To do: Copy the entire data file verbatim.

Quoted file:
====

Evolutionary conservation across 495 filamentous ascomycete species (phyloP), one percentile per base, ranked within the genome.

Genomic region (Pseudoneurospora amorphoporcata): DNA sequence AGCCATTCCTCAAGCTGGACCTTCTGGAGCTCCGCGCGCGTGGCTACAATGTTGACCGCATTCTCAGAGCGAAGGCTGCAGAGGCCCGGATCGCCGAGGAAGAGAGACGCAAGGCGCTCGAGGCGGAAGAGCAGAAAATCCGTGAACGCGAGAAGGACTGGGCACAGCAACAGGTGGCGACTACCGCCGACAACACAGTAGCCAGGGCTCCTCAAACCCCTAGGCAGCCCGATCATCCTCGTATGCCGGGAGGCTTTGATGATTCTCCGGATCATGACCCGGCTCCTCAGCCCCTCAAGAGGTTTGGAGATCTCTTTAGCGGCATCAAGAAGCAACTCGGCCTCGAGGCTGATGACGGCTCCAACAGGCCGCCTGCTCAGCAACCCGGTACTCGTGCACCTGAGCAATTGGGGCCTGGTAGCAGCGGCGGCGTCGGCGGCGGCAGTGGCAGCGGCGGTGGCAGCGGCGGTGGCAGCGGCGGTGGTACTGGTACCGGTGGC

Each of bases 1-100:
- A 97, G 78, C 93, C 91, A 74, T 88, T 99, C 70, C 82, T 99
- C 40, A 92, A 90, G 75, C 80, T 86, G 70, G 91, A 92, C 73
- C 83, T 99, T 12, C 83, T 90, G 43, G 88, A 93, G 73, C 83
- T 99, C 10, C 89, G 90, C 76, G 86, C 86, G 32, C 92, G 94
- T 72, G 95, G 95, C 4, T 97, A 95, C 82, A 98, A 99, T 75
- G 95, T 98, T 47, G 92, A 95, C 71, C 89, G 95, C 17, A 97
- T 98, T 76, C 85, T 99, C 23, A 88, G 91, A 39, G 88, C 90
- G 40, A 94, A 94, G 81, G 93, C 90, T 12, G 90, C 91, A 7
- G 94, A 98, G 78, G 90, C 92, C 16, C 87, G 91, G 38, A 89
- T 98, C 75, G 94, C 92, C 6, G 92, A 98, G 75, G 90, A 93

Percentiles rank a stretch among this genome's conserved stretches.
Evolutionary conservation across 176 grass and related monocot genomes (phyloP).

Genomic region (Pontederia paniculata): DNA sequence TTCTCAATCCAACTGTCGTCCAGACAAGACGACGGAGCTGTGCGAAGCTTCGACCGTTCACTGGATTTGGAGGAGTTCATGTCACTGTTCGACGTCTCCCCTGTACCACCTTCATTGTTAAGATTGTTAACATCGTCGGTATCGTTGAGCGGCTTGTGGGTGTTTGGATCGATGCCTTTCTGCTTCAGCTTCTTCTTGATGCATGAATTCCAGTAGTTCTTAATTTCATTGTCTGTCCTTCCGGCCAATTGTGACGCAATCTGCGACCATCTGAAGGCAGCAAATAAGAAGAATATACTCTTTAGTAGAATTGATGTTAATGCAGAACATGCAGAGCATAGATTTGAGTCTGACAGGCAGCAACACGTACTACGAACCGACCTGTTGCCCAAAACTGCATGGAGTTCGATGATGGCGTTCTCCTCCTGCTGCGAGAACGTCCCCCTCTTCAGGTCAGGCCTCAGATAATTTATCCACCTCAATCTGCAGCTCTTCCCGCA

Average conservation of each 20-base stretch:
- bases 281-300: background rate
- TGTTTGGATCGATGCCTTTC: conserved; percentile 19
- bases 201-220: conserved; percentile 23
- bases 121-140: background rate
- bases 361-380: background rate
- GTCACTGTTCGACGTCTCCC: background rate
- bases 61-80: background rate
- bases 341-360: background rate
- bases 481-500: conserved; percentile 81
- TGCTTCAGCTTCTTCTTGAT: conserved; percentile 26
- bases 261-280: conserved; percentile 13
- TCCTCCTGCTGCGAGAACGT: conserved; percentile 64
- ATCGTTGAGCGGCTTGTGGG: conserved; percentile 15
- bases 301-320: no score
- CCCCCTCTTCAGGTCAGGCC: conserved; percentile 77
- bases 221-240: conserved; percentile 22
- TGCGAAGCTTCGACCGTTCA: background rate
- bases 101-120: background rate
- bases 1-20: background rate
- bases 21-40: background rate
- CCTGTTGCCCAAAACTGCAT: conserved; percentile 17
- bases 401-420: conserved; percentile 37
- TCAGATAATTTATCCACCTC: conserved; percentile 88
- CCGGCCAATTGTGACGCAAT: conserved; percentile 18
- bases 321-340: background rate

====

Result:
Evolutionary conservation across 495 filamentous ascomycete species (phyloP), one percentile per base, ranked within the genome.

Genomic region (Pseudoneurospora amorphoporcata): DNA sequence AGCCATTCCTCAAGCTGGACCTTCTGGAGCTCCGCGCGCGTGGCTACAATGTTGACCGCATTCTCAGAGCGAAGGCTGCAGAGGCCCGGATCGCCGAGGAAGAGAGACGCAAGGCGCTCGAGGCGGAAGAGCAGAAAATCCGTGAACGCGAGAAGGACTGGGCACAGCAACAGGTGGCGACTACCGCCGACAACACAGTAGCCAGGGCTCCTCAAACCCCTAGGCAGCCCGATCATCCTCGTATGCCGGGAGGCTTTGATGATTCTCCGGATCATGACCCGGCTCCTCAGCCCCTCAAGAGGTTTGGAGATCTCTTTAGCGGCATCAAGAAGCAACTCGGCCTCGAGGCTGATGACGGCTCCAACAGGCCGCCTGCTCAGCAACCCGGTACTCGTGCACCTGAGCAATTGGGGCCTGGTAGCAGCGGCGGCGTCGGCGGCGGCAGTGGCAGCGGCGGTGGCAGCGGCGGTGGCAGCGGCGGTGGTACTGGTACCGGTGGC

Each of bases 1-100:
- A 97, G 78, C 93, C 91, A 74, T 88, T 99, C 70, C 82, T 99
- C 40, A 92, A 90, G 75, C 80, T 86, G 70, G 91, A 92, C 73
- C 83, T 99, T 12, C 83, T 90, G 43, G 88, A 93, G 73, C 83
- T 99, C 10, C 89, G 90, C 76, G 86, C 86, G 32, C 92, G 94
- T 72, G 95, G 95, C 4, T 97, A 95, C 82, A 98, A 99, T 75
- G 95, T 98, T 47, G 92, A 95, C 71, C 89, G 95, C 17, A 97
- T 98, T 76, C 85, T 99, C 23, A 88, G 91, A 39, G 88, C 90
- G 40, A 94, A 94, G 81, G 93, C 90, T 12, G 90, C 91, A 7
- G 94, A 98, G 78, G 90, C 92, C 16, C 87, G 91, G 38, A 89
- T 98, C 75, G 94, C 92, C 6, G 92, A 98, G 75, G 90, A 93

Percentiles rank a stretch among this genome's conserved stretches.
Evolutionary conservation across 176 grass and related monocot genomes (phyloP).

Genomic region (Pontederia paniculata): DNA sequence TTCTCAATCCAACTGTCGTCCAGACAAGACGACGGAGCTGTGCGAAGCTTCGACCGTTCACTGGATTTGGAGGAGTTCATGTCACTGTTCGACGTCTCCCCTGTACCACCTTCATTGTTAAGATTGTTAACATCGTCGGTATCGTTGAGCGGCTTGTGGGTGTTTGGATCGATGCCTTTCTGCTTCAGCTTCTTCTTGATGCATGAATTCCAGTAGTTCTTAATTTCATTGTCTGTCCTTCCGGCCAATTGTGACGCAATCTGCGACCATCTGAAGGCAGCAAATAAGAAGAATATACTCTTTAGTAGAATTGATGTTAATGCAGAACATGCAGAGCATAGATTTGAGTCTGACAGGCAGCAACACGTACTACGAACCGACCTGTTGCCCAAAACTGCATGGAGTTCGATGATGGCGTTCTCCTCCTGCTGCGAGAACGTCCCCCTCTTCAGGTCAGGCCTCAGATAATTTATCCACCTCAATCTGCAGCTCTTCCCGCA

Average conservation of each 20-base stretch:
- bases 281-300: background rate
- TGTTTGGATCGATGCCTTTC: conserved; percentile 19
- bases 201-220: conserved; percentile 23
- bases 121-140: background rate
- bases 361-380: background rate
- GTCACTGTTCGACGTCTCCC: background rate
- bases 61-80: background rate
- bases 341-360: background rate
- bases 481-500: conserved; percentile 81
- TGCTTCAGCTTCTTCTTGAT: conserved; percentile 26
- bases 261-280: conserved; percentile 13
- TCCTCCTGCTGCGAGAACGT: conserved; percentile 64
- ATCGTTGAGCGGCTTGTGGG: conserved; percentile 15
- bases 301-320: no score
- CCCCCTCTTCAGGTCAGGCC: conserved; percentile 77
- bases 221-240: conserved; percentile 22
- TGCGAAGCTTCGACCGTTCA: background rate
- bases 101-120: background rate
- bases 1-20: background rate
- bases 21-40: background rate
- CCTGTTGCCCAAAACTGCAT: conserved; percentile 17
- bases 401-420: conserved; percentile 37
- TCAGATAATTTATCCACCTC: conserved; percentile 88
- CCGGCCAATTGTGACGCAAT: conserved; percentile 18
- bases 321-340: background rate